Uncontrollable exasperation loosened the tongue of Walter Angus, the man at the nearest sweep, and perchance above the booming of the rapids the pilot heard his blasphemy, for at last the spell was broken. He turned his head, perceived the danger, frantically signalled, and instantly they reversed their oars. Dip, swish, swirl; sounded the big bending sweeps as the men tugged violently at them. Talk of galley-slaves! Could ever man row harder? With clenched teeth, knitted brows, and straining muscles, the crewfought the current in vain. Faster and faster the stern swung round, and now —worse luck than ever—a corner of the bow struck a rock on the channel’s southern side. The combat was over. The Spirit of the River had won.
Above the sound of the roaring river rose the tumult of the floundering of loosened giant'timbers, and the breaking of cap-pieces as they went broadside down the rapids. A hundred yards below three
great boulders blocked the way. It was hopeless now. The men ceased rowing, but never a word was spoken, though anxiety paled every face. All eyes watched the rocks ahead, and Death seemed to bar the way. One moment and both ends of the band almost simultaneously crashed against the outer rocks.
Amid the deafening roar of the lunging of waters, crunching of timbers, cracking of cap-pieces, snapping of pickets, and breaking of sweeps, the men rushed from either end to the centre cribs. The outer cribs were smashing up. The loosened timbers, raising their ponderous heads above the leaping foam, lunged and plunged with all their stupendous weight against the granite barriers. The hissing waters hurled clouds of spray high into the air. Three men, in their rush, fell upon the revolving timbers. The onlookers held their breath. The three men rose again; but only two reached the cookery; the third tumbled headlong among the grinding logs. His body disappeared but his hands still clutched the slippery timbers. Would the next wave crush out his life? But see, he rises ! Swinging his legs across the opening, just as a rope was being hurled to him, he scrambled upon his feet and rushed in among the others.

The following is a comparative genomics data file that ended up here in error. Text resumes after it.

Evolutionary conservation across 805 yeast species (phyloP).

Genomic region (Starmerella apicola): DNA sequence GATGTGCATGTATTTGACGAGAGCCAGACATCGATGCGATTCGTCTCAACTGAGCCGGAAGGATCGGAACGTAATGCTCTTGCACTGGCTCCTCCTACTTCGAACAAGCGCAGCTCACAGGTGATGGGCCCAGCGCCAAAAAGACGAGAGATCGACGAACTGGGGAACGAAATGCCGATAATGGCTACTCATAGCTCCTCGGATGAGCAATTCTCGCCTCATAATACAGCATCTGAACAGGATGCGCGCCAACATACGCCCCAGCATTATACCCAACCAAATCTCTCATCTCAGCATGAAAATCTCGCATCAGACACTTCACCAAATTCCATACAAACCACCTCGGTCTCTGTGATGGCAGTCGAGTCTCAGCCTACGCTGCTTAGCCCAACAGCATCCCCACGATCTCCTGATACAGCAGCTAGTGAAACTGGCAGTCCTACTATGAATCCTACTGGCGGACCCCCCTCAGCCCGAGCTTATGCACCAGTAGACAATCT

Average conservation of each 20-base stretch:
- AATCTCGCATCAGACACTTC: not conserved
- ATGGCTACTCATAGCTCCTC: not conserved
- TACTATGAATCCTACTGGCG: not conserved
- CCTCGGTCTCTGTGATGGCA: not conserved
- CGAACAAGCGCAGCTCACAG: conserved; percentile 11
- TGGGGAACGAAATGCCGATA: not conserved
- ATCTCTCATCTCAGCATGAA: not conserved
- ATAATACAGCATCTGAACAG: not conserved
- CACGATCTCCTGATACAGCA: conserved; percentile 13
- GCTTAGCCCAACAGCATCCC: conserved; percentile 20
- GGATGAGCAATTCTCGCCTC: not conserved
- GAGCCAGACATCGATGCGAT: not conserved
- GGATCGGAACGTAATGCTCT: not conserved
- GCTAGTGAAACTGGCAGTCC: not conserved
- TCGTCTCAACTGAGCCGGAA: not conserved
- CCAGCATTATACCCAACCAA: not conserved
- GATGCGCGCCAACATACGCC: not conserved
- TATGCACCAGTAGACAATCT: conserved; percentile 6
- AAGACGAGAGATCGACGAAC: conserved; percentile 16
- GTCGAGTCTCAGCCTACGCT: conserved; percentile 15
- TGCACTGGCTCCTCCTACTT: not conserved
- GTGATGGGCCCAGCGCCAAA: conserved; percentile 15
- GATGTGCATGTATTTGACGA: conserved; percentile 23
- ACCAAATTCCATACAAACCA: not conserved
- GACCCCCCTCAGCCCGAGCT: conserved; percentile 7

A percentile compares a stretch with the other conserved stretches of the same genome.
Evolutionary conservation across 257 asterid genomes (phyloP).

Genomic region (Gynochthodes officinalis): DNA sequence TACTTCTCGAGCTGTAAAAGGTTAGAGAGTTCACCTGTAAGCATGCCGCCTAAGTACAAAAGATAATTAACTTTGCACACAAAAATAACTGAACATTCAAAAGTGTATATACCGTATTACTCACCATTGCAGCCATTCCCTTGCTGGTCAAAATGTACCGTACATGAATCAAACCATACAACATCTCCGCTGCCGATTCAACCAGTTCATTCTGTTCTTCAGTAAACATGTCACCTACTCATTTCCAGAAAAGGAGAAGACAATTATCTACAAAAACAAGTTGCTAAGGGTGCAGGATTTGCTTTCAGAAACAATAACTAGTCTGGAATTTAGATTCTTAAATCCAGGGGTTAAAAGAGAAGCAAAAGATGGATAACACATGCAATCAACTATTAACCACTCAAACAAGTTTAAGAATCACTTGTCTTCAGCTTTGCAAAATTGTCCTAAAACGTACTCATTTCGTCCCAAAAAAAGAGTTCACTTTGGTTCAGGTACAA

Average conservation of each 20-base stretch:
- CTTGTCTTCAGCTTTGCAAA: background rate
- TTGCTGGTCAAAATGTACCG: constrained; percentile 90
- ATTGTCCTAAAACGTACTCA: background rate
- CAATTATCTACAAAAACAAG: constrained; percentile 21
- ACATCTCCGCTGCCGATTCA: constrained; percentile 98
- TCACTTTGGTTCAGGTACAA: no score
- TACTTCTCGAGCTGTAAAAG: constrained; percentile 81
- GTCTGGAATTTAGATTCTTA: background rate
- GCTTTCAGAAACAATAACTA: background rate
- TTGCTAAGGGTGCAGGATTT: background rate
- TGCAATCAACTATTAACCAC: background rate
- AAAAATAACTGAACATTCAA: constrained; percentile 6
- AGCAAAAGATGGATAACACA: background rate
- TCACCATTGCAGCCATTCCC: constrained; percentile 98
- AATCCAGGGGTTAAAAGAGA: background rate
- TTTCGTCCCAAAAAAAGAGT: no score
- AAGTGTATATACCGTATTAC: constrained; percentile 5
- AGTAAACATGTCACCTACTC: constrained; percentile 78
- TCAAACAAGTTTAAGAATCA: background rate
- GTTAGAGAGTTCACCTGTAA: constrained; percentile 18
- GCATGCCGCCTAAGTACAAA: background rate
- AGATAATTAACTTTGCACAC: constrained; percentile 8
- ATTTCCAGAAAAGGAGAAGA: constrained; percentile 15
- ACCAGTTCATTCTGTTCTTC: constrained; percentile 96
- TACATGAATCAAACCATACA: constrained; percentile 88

The excitement was so intense that the rest of the men were heedless of their own danger, when, with a tremendous crash, the sagging band jammed fast upon the middle barrier. But now, of all din this was the greatest. Over went the grub table, helter-skelter danced the tin dishes and the spoons, food flew everywhere, a huge pot fell and dashed hot soup upon the crew, the bread pans rolled about and clashed with one another, while their freshly-browned loaves took to flight or dove into the river. Then down upon the heads of the excited throng crowding the crib came, with creak and groan, the toppling roof. The flying boards stampeded the crew. They rushed to gain two boats which rode upon neighboring cribs,